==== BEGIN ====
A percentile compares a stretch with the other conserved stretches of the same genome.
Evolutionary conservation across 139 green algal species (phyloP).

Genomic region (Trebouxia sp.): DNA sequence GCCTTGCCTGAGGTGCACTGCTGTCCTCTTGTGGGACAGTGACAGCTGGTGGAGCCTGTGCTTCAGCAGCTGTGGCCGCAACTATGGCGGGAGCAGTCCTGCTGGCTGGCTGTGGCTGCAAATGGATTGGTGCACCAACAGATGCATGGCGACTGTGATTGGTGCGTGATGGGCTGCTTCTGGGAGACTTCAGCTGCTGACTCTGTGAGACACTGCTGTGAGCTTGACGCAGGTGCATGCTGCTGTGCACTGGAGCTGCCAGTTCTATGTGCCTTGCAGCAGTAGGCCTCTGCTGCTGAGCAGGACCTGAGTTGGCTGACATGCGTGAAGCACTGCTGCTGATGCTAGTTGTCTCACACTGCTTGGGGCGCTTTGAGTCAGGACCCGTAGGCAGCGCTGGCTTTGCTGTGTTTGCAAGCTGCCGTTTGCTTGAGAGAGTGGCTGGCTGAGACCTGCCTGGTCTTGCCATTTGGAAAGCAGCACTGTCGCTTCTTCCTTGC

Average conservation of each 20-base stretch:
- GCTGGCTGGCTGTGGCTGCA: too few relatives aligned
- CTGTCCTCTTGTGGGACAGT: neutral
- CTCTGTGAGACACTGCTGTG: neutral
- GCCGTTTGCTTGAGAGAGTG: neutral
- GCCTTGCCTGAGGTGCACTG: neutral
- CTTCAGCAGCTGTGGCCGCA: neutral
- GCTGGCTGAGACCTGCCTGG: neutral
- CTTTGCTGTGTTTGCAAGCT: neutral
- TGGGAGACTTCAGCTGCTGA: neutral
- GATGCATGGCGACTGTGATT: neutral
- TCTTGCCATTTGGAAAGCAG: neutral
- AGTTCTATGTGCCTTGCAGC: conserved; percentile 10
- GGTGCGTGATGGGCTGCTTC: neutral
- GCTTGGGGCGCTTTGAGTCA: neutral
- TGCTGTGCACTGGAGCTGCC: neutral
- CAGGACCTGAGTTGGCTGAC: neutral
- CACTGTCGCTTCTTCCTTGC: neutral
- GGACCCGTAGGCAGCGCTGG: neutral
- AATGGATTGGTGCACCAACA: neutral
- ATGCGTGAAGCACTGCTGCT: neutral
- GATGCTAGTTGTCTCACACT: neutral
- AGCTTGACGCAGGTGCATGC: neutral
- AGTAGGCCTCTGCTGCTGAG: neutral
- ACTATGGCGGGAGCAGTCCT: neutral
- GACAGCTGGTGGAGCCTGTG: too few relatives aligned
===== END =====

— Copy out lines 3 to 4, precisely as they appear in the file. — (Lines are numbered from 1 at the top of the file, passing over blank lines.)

Genomic region (Trebouxia sp.): DNA sequence GCCTTGCCTGAGGTGCACTGCTGTCCTCTTGTGGGACAGTGACAGCTGGTGGAGCCTGTGCTTCAGCAGCTGTGGCCGCAACTATGGCGGGAGCAGTCCTGCTGGCTGGCTGTGGCTGCAAATGGATTGGTGCACCAACAGATGCATGGCGACTGTGATTGGTGCGTGATGGGCTGCTTCTGGGAGACTTCAGCTGCTGACTCTGTGAGACACTGCTGTGAGCTTGACGCAGGTGCATGCTGCTGTGCACTGGAGCTGCCAGTTCTATGTGCCTTGCAGCAGTAGGCCTCTGCTGCTGAGCAGGACCTGAGTTGGCTGACATGCGTGAAGCACTGCTGCTGATGCTAGTTGTCTCACACTGCTTGGGGCGCTTTGAGTCAGGACCCGTAGGCAGCGCTGGCTTTGCTGTGTTTGCAAGCTGCCGTTTGCTTGAGAGAGTGGCTGGCTGAGACCTGCCTGGTCTTGCCATTTGGAAAGCAGCACTGTCGCTTCTTCCTTGC

Average conservation of each 20-base stretch: